When things go wrong as they sometimes will.
When the road you're trudging seems all up hill.

When funds are low and the debts are high.
And you want to smile, but you have to sigh.

When care is pressing you down a bit.
Rest, if you must, but don't you quit.

Life is queer with its twists and turns.
As every one of us sometimes learns.

And many a failure turns about.
When he might have won had he stuck it out:

Don't give up though the pace seems slow –
You may succeed with another blow.

Success is failure turned inside out –
The silver tint of the clouds of doubt

And you never can tell how close you are.
It may be near when it seems so far:

So stick to the fight when you're hardest hit –
It's when things seem worst that you must not quit.

- Author unknown

The second message is: Bartimaeus' response to the call of Jesus was immediate. In the Gospels we see that many were called by Jesus. Jesus called the young man who approached him, to leave all his belongings and follow him. But the young man went away sadly. Jesus message was addressed to many directly and indirectly to follow him. But the response except a few men was negative. This call of Jesus has continued throughout history. But the response of the majority is, "Wait until I have finished my work." But Bartimaeus did not waste time to think, he reacted promptly. Certain chances happen only once.  If we do not act on the moment the chance is gone, perhaps never to come back. Sean Connery missed out on $400 million by not taking the role of Gandolf in Lord of the Rings. (He was promised 15% of the Worldwide Box Office Receipts if he took the role - which would have earned him the biggest payday of any actor. But he turned it down, because he said he couldn't understand the script.)  "Opportunity does not knock, it presents itself when you beat down the door."

Thirdly, Bartimaeus knew precisely what he wanted. This is a great problem of modern man. We do not know what exactly we want in our lives. Our goals are vague attractions.

From the book What they don't teach you at Harvard Business School by Mark McCormack:

In the book What They Don't Teach You in the Harvard Business School, Mark McCormack tells a study conducted on students in the 1979 Harvard MBA program. In that year, the students were asked, "Have you set clear, written goals for your future and made plans to accomplish them?" Only three percent of the graduates had written goals and plans; 13 percent had goals, but they were not in writing; and a whopping 84 percent had no specific goals at all.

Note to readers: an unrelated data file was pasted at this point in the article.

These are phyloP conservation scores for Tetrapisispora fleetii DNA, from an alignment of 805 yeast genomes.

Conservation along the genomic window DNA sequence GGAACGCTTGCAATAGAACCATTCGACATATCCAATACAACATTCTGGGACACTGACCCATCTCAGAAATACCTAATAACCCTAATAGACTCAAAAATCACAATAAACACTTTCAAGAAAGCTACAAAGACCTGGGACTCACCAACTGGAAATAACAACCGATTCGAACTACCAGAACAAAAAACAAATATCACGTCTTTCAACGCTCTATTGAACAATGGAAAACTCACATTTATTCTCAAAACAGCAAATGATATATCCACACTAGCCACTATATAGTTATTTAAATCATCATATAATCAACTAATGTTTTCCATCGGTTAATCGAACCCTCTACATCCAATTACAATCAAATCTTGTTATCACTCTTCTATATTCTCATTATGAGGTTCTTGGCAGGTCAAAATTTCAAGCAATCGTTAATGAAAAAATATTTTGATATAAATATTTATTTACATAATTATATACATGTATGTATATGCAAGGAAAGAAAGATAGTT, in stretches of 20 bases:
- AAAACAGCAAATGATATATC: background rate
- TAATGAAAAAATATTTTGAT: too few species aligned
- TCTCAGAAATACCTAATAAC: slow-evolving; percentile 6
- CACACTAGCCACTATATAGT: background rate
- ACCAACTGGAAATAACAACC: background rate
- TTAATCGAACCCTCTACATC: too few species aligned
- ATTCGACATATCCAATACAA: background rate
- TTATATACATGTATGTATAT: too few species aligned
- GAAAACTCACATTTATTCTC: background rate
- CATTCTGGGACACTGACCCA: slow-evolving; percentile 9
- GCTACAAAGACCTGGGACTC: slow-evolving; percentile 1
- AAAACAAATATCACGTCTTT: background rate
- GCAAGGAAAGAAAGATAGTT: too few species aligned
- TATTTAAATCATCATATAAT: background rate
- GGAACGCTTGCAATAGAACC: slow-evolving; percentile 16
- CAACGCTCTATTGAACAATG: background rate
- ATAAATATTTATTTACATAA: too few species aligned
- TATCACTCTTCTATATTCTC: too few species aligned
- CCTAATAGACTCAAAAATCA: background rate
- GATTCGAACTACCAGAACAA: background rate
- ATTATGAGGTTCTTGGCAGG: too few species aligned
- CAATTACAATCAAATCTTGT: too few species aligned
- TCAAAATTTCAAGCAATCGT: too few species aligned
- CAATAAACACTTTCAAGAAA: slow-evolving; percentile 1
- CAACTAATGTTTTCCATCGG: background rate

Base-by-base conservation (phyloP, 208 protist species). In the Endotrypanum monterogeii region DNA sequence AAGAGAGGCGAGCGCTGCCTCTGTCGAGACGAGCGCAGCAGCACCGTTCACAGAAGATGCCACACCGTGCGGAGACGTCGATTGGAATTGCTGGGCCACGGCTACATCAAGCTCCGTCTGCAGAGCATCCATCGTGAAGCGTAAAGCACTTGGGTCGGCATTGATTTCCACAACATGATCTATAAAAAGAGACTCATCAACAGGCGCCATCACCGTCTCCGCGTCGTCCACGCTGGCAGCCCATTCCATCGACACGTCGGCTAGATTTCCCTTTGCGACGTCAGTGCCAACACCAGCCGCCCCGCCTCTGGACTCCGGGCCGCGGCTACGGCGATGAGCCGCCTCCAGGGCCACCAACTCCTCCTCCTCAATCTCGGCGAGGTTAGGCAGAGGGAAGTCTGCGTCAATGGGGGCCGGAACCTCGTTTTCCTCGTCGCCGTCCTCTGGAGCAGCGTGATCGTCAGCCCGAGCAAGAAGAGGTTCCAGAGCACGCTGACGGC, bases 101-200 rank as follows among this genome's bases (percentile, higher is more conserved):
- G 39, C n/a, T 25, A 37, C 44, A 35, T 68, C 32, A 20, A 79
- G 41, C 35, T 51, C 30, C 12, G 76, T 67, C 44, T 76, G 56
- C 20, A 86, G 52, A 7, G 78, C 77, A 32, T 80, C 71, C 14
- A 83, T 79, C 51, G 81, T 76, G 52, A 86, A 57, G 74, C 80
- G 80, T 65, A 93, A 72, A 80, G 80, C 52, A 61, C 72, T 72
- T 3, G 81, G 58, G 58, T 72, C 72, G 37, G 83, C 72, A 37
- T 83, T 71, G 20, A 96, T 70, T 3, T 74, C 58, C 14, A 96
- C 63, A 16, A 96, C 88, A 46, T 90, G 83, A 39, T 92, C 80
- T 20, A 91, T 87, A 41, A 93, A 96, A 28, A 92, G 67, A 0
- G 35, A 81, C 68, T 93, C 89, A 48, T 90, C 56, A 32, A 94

In the bestseller "Goals!", Brian Tracy teaches you how to identify in the clearest term the things you want out of life, then how to make the plan to help you achieve those things. Brian Tracy says there are four reasons why people don't set goals:

  • They don't realize about the importance of goals. If the people with whom you spend the most time — family, friends, colleagues, and so forth — are not clear and committed to goals, there is a chance that you will not be, either.
  • They don't know how to set goals. Some set goals that are too general. These are, in reality, fantasies common to everyone. Goals, on the other hand, are clear, written, specific, and measurable.
  • They fear failure. Failure hurts, but it is often necessary to experience failure in order to achieve the greatest success. Do not unconsciously sabotage yourself by not setting any goals in which you might fail.
  • They fear rejection. People are often afraid that if they are unsuccessful at achieving a goal, others will be critical of them. This is remedied by keeping your goals to yourself at the outset; let others see your results and achievements once you've accomplished your goals.

Let us make a habit of daily goal setting and achieving, for the rest of our life. Let's focus on the things we want, rather than the things we don't want. Let's resolve to be a goal-seeking organism, moving unerringly toward the things that are important to us. Let us pray to have a clear vision of Christian values and priorities that we may become true disciples of Jesus like Bartimaeus.  Having received his sight, he followed Jesus. He began with a need, went on to express his gratitude, and finished with loyalty.

May God help to follow this perfect example of discipleship.